Contributed by Joe Montero
As the old saying goes, Jobs Minister Senator Michaelia Cash is “in more…than a Werribee duck.” She is sinking over the fallout from the Australian Workers Union Affair.
There is no hiding that last year’s raid on the union office was intended as a political set up. It was admitted by former staffer David De Garis, who says his job was to tip of the media as federal police launched the raid. It was supposedly over an alleged connection between the union and online activist group GetUp.
Michaelia Cash maintains that she knew nothing about the media being informed until after the event, when De Garis told her. He denies this.
Cash and the Turnbull government claims there had been a breach of declaration of interests. The connection is tenuous at best. If the evidence is there, the affair would have been handled in the normal police manner.
But no. A stunt was devised to carry out a trial by media. It backfired, and ended up in a drawn-out court case. The minister, De Garis, former Fair Work Ombudsman media adviser Mark Lee, and Registered Organisations Committee (ROC) official Chris Enright have been called to give evidence over their involvement in the alleged conspiracy.
The minister has been refusing to answer questions and after a request from the union, she and the other parties were subpoenaed to appear. On Wednesday she made a preemptive move, by appearing before the media, to fire a few shots say that she will not be “bullied” into answering questions.
Michaelia Cash has also failed to turn up at Senate Estimate Committee hearings, which is another place where she could be questioned.
If the subpoena stands, certain requested documents will have to be presented by 28 June.
She wants any cross examination to be held away from public eyes.
“I do not intend to play the court process out publicly,” she said.
She says she has public interest immunity from the investigation around this case.
Whether she will turn up before the court and under what circumstances is not yet clear. There is a sense that the tactic is to buy time to find a way to get away without declaring too much.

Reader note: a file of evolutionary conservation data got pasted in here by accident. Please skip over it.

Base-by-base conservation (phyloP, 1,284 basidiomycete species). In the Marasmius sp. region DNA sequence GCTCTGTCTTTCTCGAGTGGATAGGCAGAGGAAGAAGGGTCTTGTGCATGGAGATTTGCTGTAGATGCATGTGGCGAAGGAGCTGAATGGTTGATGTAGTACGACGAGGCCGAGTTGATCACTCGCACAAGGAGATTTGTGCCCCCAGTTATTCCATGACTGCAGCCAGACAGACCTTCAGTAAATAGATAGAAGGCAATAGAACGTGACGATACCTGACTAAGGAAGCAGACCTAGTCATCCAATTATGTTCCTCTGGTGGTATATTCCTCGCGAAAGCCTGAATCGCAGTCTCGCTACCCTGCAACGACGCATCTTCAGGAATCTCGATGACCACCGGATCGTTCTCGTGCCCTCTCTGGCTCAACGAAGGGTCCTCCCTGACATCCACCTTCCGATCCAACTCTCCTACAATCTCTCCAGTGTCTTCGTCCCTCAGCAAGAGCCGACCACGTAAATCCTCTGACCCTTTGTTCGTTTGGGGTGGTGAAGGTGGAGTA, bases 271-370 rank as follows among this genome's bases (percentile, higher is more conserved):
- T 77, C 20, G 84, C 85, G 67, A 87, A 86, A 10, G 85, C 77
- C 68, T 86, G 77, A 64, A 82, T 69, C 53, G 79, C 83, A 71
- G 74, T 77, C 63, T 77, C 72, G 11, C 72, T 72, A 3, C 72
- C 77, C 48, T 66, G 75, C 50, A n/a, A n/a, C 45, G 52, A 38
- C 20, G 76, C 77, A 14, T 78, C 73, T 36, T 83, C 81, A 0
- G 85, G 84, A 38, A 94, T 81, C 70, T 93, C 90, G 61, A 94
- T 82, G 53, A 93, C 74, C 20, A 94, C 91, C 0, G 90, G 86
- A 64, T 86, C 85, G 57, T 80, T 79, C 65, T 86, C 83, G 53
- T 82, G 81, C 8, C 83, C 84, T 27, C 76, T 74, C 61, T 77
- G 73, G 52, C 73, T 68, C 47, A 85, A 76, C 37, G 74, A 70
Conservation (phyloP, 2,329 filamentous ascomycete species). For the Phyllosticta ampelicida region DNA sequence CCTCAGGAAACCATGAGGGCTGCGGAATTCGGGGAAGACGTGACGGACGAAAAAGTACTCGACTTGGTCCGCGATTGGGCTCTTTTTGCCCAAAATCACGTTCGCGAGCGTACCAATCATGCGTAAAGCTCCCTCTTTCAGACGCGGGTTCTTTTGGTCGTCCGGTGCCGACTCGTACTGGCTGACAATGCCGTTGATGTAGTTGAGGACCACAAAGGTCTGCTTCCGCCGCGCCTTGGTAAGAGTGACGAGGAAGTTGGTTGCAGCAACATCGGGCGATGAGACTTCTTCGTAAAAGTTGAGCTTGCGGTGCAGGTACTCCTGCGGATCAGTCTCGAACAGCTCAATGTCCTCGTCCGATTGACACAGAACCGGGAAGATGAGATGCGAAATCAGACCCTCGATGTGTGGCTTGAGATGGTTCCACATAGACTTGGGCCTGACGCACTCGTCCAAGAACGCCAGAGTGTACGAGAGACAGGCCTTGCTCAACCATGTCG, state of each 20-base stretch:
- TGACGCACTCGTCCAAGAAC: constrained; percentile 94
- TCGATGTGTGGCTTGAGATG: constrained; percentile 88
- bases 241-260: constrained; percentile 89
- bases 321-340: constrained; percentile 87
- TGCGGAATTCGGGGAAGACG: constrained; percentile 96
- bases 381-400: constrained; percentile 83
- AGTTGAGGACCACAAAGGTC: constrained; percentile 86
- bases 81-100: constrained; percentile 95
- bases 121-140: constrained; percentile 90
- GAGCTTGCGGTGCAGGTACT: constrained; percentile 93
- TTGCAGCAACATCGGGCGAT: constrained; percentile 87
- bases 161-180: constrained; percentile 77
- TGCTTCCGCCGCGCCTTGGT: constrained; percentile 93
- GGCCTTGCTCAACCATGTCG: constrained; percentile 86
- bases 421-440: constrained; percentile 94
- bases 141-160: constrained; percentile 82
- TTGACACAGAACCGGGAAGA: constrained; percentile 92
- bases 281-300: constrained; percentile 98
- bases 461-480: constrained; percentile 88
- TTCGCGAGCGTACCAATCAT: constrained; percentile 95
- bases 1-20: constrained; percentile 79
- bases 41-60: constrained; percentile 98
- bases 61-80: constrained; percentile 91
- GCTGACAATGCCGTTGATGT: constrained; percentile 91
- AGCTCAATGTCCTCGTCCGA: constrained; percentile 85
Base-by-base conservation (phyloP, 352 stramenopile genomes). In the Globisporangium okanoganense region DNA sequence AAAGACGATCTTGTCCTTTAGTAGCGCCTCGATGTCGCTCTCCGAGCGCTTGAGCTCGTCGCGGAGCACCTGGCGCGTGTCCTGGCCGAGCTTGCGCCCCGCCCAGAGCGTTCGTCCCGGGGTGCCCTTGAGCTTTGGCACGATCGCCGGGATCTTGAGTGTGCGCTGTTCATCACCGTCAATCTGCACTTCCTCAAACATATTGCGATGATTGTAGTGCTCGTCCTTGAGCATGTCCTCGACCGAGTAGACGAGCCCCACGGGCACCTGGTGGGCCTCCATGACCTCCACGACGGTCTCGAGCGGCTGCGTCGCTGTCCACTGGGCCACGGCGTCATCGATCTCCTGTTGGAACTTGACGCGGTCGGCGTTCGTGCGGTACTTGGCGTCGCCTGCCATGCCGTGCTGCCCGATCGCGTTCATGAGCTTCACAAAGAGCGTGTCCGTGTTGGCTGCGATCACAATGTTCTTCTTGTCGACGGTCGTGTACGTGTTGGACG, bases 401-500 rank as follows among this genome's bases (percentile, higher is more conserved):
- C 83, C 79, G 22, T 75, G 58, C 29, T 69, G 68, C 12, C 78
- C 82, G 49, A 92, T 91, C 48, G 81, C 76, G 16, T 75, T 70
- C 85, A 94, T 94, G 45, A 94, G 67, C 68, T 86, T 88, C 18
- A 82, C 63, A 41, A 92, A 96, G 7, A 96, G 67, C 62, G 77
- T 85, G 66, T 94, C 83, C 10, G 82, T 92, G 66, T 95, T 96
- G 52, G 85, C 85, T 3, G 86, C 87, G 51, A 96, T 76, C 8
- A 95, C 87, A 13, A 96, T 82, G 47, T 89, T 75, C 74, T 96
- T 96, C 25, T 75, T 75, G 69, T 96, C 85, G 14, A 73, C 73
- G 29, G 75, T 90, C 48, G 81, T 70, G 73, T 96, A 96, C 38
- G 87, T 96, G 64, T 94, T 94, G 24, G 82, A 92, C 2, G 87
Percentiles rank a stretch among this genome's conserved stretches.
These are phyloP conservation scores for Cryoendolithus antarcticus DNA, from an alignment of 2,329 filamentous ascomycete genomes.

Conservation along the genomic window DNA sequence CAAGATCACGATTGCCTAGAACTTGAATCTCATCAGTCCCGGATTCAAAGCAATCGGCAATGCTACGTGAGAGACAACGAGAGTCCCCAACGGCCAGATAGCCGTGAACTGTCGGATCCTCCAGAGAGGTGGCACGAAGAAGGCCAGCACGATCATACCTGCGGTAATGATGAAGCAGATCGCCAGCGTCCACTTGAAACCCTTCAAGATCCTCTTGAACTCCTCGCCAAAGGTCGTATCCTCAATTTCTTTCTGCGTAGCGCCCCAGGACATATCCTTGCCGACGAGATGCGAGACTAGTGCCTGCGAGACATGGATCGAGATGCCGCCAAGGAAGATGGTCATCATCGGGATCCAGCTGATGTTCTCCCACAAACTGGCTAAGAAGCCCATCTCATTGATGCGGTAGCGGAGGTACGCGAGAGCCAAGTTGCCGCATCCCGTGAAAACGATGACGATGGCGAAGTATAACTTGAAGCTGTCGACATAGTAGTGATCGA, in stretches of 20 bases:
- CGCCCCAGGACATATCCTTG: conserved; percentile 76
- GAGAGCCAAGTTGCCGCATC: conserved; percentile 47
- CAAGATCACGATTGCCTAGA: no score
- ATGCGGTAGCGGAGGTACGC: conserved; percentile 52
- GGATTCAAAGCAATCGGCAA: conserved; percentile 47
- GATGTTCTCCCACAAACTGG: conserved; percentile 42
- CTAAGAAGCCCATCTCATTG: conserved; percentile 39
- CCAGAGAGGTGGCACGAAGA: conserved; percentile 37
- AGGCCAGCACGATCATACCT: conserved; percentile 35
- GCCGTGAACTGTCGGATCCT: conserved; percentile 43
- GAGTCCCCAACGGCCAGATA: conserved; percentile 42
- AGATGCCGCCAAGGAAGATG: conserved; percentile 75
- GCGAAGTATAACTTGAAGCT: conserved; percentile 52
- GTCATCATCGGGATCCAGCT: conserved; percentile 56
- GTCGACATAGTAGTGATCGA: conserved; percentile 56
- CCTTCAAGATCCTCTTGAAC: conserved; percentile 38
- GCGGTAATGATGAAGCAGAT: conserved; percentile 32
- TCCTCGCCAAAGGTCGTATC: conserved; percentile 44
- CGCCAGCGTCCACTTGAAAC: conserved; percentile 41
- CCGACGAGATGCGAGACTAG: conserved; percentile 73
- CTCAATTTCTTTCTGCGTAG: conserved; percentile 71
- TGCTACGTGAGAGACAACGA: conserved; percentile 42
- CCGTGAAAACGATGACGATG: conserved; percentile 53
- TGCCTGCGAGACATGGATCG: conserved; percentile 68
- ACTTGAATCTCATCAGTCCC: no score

Cash insists she is not a party to the case and should not be on trial. In a sense this is true, because it is the ROC is on centre stage at present. Nevertheless, as the case unfolds, there is a good chance that witnesses may want to save their own necks start talking. This has the potential to further implicate the minister.
Given this possible scenario, Michaelia Cash and the Turnbull government have a clear incentive to buy time to derail the case.
The problem is that Cash’s position is becoming increasingly difficult to maintain, and if becomes too much of a liability, the prime minister may be forced to get rid of her.
From what we have seen so far, if the minister manages to remain, the strategy will be to step up branding the case as a political stunt by the union, for the purpose manipulating legal process for its own ends. This message will be made loud and clear through the media.
It is hard to see how this can succeed. That is, unless the case is dragged out to an election campaign about the unions trying to run the country. The strategy has already been announced.
The affair is doubly important. It is not just about whether the minister survives or falls. More important than this are the implications for the industrial relations environment and the livelihood and rights of millions of Australian workers.